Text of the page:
As electric vehicles would make “dramatic” inroads into the car market, they could have noticeable effect on traditional cars that run on petroleum and the internal combustion engine. That’s according to Fitch Ratings, which says that this would be “resoundingly credit negative” for the oil sector, as the transportation sector accounts for 55% for all of oil consumption.
The big winner: electric utilities, which would see increased sales as more people would plug to run their vehicles. Utility executive have said that they could handle the increased demand, although looking out and if the trend would really gain traction, it would require new electric generation. Another big winner, it adds, is renewable energy, which could pair nicely with the advances in the electric battery that is used as a storage device.
“Even if there were swift advances in battery technology, barriers to rapid shifts in demand would remain high,” says the Fitch report, emphasizing that its findings are a best case scenario for electric vehicles. “The transition to EVs will be slow due to the need for infrastructure investment and the fact that new vehicles can have a 20-year lifespan.”
The ratings services calculates that will 32.5% compound annual growth rate, it would be nearly 20 years before electric vehicles comprised 25% of the auto market. So, it does expect oil to be around for a while.
That said, the expansion of such a market “could tip the oil market from growth to contraction” earlier than many analysts have thought. That could lead to oversupply, cheaper oil prices and less investment.
“We believe it will be important for oil companies to react early, and we will continue to evaluate their strategies for doing so even though the changes discussed here would occur well beyond our rating horizon,” says Fitch. “Many are already taking initial steps such as diversifying into batteries or renewables or focusing more on natural gas, and many are actively participating in the debate around future energy sources.”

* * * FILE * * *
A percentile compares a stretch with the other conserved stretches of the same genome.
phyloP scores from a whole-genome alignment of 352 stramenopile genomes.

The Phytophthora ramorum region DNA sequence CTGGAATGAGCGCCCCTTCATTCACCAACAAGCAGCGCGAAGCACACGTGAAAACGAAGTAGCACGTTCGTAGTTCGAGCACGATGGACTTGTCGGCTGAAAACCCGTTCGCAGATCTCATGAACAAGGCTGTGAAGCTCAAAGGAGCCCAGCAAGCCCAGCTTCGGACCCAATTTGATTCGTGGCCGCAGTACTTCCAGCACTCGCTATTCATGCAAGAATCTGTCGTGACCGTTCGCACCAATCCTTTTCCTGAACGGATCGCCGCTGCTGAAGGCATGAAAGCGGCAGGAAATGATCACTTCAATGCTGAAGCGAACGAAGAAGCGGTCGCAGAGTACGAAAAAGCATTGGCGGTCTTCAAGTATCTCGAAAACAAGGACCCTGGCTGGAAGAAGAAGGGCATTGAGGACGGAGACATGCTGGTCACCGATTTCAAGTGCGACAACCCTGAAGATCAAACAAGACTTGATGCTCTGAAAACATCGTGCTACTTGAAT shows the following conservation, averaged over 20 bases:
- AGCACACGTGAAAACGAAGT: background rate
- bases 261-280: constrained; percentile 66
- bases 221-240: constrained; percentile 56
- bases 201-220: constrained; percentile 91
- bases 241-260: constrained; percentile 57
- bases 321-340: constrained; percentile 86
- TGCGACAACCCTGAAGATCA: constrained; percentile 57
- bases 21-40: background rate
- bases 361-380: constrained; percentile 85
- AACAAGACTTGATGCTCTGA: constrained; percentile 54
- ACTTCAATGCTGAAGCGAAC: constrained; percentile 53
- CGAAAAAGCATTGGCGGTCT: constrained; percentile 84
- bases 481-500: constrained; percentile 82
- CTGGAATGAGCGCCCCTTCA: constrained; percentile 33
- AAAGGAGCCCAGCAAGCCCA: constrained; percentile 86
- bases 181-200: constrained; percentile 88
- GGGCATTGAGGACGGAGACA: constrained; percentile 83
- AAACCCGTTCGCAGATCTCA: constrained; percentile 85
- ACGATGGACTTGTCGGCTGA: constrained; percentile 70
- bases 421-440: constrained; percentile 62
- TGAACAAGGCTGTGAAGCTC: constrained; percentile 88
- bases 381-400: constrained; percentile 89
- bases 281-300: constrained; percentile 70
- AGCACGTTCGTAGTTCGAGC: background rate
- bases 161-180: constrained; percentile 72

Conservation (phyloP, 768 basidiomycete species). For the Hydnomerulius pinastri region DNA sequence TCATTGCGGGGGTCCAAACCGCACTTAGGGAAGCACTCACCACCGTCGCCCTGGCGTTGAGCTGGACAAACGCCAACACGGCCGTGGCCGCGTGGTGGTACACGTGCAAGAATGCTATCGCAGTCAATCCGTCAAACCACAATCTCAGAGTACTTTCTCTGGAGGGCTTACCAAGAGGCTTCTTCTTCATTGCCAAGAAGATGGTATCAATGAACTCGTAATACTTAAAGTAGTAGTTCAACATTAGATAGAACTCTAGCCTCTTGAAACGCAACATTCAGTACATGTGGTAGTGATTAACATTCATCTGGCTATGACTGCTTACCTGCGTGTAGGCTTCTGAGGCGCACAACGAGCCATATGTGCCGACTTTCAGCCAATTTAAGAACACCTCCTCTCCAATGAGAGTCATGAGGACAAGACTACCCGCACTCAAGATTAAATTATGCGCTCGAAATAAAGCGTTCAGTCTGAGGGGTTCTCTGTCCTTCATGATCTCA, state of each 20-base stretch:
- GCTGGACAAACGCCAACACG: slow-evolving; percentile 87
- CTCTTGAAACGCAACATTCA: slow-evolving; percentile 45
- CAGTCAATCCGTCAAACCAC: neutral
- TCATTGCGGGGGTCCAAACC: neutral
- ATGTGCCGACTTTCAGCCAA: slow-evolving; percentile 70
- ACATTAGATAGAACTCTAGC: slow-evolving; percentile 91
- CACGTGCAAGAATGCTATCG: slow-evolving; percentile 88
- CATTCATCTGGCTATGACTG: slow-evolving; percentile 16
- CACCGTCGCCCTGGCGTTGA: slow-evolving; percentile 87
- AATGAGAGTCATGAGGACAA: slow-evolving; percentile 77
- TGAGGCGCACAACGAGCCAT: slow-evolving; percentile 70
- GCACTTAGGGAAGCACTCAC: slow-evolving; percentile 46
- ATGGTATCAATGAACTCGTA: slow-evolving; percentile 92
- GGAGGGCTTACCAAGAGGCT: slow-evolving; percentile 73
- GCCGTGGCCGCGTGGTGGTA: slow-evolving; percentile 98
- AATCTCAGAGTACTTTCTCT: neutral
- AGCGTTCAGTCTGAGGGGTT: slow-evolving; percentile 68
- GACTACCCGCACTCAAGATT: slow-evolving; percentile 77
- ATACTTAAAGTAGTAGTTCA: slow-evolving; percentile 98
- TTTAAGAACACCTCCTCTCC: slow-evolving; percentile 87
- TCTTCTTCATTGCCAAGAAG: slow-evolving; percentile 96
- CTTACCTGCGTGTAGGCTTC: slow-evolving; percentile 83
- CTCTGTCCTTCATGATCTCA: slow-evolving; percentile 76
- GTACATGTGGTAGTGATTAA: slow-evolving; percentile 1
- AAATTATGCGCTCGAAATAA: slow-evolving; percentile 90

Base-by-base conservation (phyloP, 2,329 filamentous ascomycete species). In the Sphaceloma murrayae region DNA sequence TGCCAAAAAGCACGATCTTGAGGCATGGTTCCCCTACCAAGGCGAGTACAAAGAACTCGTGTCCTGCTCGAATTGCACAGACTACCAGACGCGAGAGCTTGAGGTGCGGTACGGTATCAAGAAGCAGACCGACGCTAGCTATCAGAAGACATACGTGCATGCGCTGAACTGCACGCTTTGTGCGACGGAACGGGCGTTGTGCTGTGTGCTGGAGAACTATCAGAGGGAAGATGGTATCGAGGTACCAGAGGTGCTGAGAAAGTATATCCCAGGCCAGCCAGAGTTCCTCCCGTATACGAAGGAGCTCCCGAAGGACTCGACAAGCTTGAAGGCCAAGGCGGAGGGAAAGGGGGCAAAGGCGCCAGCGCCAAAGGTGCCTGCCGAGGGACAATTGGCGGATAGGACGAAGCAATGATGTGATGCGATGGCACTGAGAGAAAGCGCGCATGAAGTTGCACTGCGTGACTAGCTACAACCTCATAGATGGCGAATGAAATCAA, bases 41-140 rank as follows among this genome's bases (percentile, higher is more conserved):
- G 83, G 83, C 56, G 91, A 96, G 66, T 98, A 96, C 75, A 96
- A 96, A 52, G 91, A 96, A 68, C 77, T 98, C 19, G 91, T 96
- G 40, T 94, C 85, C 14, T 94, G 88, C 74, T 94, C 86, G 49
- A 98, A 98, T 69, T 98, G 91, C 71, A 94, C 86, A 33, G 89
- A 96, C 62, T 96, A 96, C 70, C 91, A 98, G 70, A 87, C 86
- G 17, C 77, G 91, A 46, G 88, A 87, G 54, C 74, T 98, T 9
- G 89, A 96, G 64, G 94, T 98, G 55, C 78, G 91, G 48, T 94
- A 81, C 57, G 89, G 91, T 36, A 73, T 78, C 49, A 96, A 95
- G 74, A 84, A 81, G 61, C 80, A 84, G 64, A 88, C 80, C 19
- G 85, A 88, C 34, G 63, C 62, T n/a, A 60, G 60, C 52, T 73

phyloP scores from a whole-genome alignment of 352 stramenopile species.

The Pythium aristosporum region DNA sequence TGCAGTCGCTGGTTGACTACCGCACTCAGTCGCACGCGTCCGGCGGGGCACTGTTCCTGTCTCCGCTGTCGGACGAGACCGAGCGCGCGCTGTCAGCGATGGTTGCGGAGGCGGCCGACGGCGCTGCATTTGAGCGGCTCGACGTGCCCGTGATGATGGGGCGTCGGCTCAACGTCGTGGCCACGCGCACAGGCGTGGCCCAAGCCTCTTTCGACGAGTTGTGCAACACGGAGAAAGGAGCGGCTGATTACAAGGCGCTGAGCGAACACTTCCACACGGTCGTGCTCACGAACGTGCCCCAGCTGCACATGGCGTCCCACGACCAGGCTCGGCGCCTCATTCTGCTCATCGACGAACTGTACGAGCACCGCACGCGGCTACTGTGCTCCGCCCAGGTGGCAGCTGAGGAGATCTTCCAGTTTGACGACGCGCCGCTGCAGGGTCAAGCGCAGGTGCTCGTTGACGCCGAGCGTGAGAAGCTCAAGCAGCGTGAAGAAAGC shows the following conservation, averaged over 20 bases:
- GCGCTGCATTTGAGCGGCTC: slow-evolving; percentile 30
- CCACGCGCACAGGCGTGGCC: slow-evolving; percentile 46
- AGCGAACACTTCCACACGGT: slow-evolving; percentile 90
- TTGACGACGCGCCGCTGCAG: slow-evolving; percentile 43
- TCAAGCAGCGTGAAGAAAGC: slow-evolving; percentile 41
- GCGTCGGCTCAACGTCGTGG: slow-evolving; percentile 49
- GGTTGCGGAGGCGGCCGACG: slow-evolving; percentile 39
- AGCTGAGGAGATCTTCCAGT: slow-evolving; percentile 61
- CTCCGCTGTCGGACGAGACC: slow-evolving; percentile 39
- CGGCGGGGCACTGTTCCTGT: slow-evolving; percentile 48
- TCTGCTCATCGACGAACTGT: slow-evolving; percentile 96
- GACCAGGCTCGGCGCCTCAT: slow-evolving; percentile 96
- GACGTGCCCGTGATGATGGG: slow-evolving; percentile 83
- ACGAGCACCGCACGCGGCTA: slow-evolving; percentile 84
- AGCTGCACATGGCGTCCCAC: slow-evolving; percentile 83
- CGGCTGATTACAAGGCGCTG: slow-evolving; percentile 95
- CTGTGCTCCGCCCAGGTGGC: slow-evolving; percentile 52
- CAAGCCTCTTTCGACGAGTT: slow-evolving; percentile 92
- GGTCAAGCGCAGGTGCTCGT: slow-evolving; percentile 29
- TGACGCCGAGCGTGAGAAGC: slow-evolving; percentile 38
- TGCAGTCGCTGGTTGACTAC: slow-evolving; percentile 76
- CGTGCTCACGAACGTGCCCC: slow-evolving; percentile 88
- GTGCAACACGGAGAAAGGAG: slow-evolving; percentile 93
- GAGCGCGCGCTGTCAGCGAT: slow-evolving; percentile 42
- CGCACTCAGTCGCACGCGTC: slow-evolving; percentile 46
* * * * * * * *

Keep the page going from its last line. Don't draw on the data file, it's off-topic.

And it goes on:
The prevailing wisdom — at the moment — is that electric vehicles are too costly compared to traditional ones, especially now given that gas prices have remained relatively cheap. At the same time, the internal combustion is also making improvements and becoming more efficient, which means they are getting better gas mileage.
But, as electric cars continue to improve, so do the efficiencies — or the ability to input a unit of energy and to realize more output. In fact, traditional cars running on an internal combustion engine have a 30 percent efficiency rate. The rest is lost to heat, sound and energy. Just refining a gallon of gasoline takes 7 kilowatts-hours per gallon, says Thor Hinckley, an electric vehicle and renewable energy expert with CLEAResult, a consulting specializing in energy efficiency.
Vehicles that run on electricity, however, have an 80 percent efficiency rate, or they convert 80 percent of those Btus to energy, he explains. The efficiencies are greater because of the superiority of the electric motor over that of the internal combustion engine — not because one unit of energy is better than another.
“With an efficiency difference that great, anything will be cleaner than burning gasoline,” says Hinckley. Obviously, burning a Btu of wind, solar or hydro is cleaner than burning the same unit of coal. But even if coal is used to generate the electricity to drive the car, he says that emissions are 20-30 percent less than a comparable vehicle running on petroleum. That’s huge.
Moreover, Bloomberg New Energy Finance is predicting that electric cars will be just as cost effective as traditional vehicles by 2022. The firm’s analysis assumes the price per barrel of oil is between $50-$70 a barrel. By 2040, it expects electric vehicles to make up 35% of the transportation market.